I think it is essential to have the more positive side of bitcoin better represented and in an organized and professional way through a known and trusted organization like BitGive. We represent the community and their desire to give back and do good. Of course this is beneficial, as it balances and counters the negative stories and news around bitcoin.
BitGive has a history of supporting charities and will continue to build that over time to show a consistent and long-term commitment from the bitcoin community to give back. We are only getting started and we are here to stay!
What would you say to the foundations that are not yet accepting bitcoin donations yet?
The most popular benefit you get when you receive bitcoins is the reduction in costs and fees. NGOs can’t even get microdonations because the fees are so high that it is not cost effective. Bitcoin opens up to microdonations and crowdsourcing, but it also eliminates all the fees and transaction costs. That is probably the number one and the easiest things for NGOs to come on board with.
Then you could talk about the direct, peer-to-peer transactions. I think is that is appreciative too, because the multiple steps they have to go through [without bitcoin] takes a lot of time. [Without peer-to-peer], that’s also where the corruption can come in. Those two would be the first two if you are starting.
How is fundraising going for BitGive right now?
It is very difficult right now. We actually did very well a few months ago when we came out with our news that the IRS approved us as a tax-exempt organization in the United States.
It was very good news; it was precedent setting. We are the first bitcoin charity to be approved by the IRS.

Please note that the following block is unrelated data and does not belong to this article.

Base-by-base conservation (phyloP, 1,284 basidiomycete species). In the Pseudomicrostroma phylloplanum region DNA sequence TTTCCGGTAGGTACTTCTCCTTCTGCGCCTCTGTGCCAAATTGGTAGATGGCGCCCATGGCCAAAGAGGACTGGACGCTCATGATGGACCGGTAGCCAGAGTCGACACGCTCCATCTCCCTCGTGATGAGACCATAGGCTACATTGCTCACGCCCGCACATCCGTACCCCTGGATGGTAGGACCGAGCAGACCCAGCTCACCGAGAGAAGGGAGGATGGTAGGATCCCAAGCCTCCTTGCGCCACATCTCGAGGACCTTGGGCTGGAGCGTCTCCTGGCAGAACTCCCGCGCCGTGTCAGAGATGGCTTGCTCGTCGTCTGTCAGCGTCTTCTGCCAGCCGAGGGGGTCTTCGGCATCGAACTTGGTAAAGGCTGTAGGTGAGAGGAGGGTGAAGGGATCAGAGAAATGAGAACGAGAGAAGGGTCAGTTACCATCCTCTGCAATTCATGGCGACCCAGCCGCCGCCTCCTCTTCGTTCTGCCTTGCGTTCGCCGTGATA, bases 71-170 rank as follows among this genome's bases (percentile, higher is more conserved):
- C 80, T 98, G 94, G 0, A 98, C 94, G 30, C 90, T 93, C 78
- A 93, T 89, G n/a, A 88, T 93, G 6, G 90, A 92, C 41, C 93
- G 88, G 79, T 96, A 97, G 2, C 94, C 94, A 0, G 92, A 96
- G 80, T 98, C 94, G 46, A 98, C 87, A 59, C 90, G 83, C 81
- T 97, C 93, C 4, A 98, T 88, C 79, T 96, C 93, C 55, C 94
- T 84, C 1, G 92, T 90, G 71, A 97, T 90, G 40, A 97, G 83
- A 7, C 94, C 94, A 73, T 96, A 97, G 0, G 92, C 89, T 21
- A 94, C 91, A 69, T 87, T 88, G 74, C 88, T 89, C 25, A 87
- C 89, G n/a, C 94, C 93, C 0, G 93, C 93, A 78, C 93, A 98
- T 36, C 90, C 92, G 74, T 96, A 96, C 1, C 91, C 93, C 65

After that, we actually did quite well, and we ran a founding-donors campaign. People were very excited to support the organization. Now, the climate is a little bit different; the value is down for bitcoin.
What is the relationship between the value of bitcoin and the donations?
Numbers are down across the board as far as purchasing, buying, donations, and everything else right now. Whereas, in comparison to this time last year, bitcoin was at its peek at US$1,100, and there were all sorts of activities.
Bitcoin Black Friday was a big success last year, was it not?
Yes, it absolutely was.
For the merchant side, I don’t know the numbers, but for the charity side we did extremely well. There were 30 charities and over a million dollars, collectively, was raised. It was huge.
Does BitGive accept donations other than bitcoin?
We do accept them; we do not turn them away, but donations in bitcoin is our preference. But we would never turn away a cash donation.
Usually, what we will would do is purchase bitcoin with the cash. Ninety percent or more of our assets are held in bitcoin, and that is kind of the whole concept of the foundation.
We do need some cash to operate. If we get a large cash donation, and we need cash at the time, then I will not go and buy bitcoin with it. But, otherwise, we will purchase bitcoin and it goes into the endowment.
Have you received any discouragement from people about starting a bitcoin foundation?
No, I haven’t. It’s actually been very well received and really well supported, which is great. Friends and family have been really supportive.
And on a professional level, I’ve had people coming up to me nonstop here at the conference, and constant emails coming in; everyone is really into it.
Our biggest challenge is fundraising. It’s very challenging as a nonprofit, because you have to be constantly fundraising in order to keep the momentum going.
Edited by Guillermo Jimenez.